KANKAKEE, Ill. (CBS) — Countless children set up lemonade stands at this time of year, but one 11-year-old Kankakee girl has found her stand shut down by local health officials.
As CBS 2’s Jim Williams reported Monday, the girl, Hayli Martenez, is determined despite the setback.READ MORE: Chicago Weather: Frostbite Risk Within 30 Minutes Of Exposure As Wind Chills Drop Below Zero
Hayli has been selling lemonade for 50 cents a cup on her front porch. Many entrepreneurs got their start just that way.
She said what she most loves about selling lemonade, “I get to see everybody smile when they taste my lemonade.”
Hayli is also using the lemonade stand as part of a plan for the future – banking coins for a college fund.
“I can go in bank account, get it out, and I can go to college,” she said.
Her lemonade stand, called Haylibug Lemonadez, has been a hit in Kankakee – so popular the local newspaper, the Kankakee Daily Journal, wrote an article about it.
But that brought Hayli some unwanted attention.
On June 20, four city and workers arrived and shut down Hayli’s lemonade stand over health and sanitation concerns.
Hayli’s home has no running water or sewer services. Health officials say it’s unsanitary.
Hayli’s mother Iva Martenez, who is unemployed, is behind in the water and sewer bills.READ MORE: Chicago Weather: Tips Lower Your Gas Bills As Temperatures Drop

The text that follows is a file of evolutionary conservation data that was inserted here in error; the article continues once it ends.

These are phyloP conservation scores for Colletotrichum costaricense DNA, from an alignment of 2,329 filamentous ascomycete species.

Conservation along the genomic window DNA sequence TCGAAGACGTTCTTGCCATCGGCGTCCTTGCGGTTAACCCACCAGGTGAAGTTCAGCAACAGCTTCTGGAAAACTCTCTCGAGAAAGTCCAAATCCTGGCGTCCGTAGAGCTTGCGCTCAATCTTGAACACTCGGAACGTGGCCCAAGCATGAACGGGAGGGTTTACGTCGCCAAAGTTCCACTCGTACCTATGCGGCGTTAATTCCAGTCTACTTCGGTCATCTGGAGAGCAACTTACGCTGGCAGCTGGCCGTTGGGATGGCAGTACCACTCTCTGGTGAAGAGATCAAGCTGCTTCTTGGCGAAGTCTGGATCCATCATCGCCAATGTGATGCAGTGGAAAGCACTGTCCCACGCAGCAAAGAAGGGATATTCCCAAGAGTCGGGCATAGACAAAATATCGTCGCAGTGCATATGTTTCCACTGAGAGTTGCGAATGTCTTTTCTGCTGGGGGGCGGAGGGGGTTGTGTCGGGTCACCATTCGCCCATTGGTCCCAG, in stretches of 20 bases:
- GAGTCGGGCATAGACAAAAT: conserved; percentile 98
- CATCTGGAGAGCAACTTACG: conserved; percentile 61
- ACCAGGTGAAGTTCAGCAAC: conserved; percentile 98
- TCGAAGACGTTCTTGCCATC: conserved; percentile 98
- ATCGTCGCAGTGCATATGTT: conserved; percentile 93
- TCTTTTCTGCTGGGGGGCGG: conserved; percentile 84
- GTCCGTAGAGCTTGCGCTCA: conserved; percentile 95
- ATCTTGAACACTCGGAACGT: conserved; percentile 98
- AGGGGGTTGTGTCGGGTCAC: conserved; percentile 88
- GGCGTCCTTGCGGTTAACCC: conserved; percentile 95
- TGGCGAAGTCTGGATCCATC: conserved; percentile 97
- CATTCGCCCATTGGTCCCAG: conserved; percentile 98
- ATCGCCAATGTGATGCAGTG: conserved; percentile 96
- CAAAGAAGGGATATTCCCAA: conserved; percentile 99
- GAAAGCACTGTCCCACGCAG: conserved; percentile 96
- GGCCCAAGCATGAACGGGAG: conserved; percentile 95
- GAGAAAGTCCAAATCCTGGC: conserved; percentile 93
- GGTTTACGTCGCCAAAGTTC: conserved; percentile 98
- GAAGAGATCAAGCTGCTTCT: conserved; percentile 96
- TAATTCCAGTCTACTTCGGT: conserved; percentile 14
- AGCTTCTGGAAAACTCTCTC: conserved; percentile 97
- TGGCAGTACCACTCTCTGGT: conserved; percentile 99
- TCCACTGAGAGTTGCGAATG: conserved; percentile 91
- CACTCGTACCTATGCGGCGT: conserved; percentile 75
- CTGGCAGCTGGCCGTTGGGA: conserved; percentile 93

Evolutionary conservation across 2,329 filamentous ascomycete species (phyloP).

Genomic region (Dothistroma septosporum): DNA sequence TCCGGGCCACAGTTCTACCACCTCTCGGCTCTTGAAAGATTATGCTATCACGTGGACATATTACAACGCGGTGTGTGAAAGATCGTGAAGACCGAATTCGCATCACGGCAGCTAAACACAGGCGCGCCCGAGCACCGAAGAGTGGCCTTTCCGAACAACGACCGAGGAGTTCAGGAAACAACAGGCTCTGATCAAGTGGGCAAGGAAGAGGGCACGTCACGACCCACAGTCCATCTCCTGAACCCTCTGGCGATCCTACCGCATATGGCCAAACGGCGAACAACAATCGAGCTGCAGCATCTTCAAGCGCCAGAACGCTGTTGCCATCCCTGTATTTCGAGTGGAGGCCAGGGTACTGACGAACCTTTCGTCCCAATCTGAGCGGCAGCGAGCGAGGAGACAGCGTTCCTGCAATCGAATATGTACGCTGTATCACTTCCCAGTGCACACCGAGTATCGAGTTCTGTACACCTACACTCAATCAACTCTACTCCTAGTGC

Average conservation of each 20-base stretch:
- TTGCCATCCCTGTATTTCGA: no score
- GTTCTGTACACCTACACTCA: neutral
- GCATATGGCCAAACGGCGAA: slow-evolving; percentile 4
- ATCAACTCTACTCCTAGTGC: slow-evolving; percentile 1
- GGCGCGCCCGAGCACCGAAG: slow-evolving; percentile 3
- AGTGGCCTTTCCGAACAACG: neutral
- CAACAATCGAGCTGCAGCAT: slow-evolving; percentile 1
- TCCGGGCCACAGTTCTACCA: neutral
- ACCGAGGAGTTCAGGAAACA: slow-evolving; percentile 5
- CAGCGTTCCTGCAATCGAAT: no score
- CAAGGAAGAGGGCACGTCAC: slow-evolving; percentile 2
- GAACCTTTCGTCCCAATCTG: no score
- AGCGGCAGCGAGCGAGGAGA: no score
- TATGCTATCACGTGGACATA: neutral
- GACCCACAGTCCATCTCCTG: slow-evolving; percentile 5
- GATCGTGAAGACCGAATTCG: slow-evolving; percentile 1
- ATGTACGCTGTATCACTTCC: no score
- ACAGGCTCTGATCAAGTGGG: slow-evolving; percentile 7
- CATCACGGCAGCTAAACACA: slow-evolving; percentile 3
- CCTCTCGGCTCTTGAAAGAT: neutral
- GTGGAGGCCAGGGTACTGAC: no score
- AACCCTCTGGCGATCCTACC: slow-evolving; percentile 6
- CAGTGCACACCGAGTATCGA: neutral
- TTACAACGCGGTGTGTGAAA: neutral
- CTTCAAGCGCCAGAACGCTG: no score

Iva Martenez said her reaction was: “‘Are you serious? Are you really serious that we have to stop making lemonade?’ and that’s when he hit my nerve when he said: ‘Yeah, you people have to stop selling lemonade.”
Iva said although the faucet is off, she and Hayli use bottled water.
“People actually donated water to Hayli,” Iva said.
But Kankakee County Health Administrator John Bevis said Hayli wasn’t just selling lemonade but smoothies with fruits and vegetables. And for that, he said, a permit is required.
Bevis told CBS 2 by phone: “When you cross that line, we can no longer overlook that. Those are health issues. We have to prevent food-borne outbreaks.”
Iva Martenez insists Hayli only sells flavored water for customers to make their own smoothies.
“This is supposed to make sense,” Iva said as she broke down.
The county said it will work with the family once the water and sewers are in service.
“I really want to go back to selling lemonade,” Hayli said. “That was my dream and I’ve had a lot of fun selling it.”MORE NEWS: CTA Blue Line Service Resumes After Man Killed By O'Hare Bound Train
Hayli’s’ mother said she is a little more than $200 behind in her water and sewer bills. Fundraisers are being planned in Kankakee.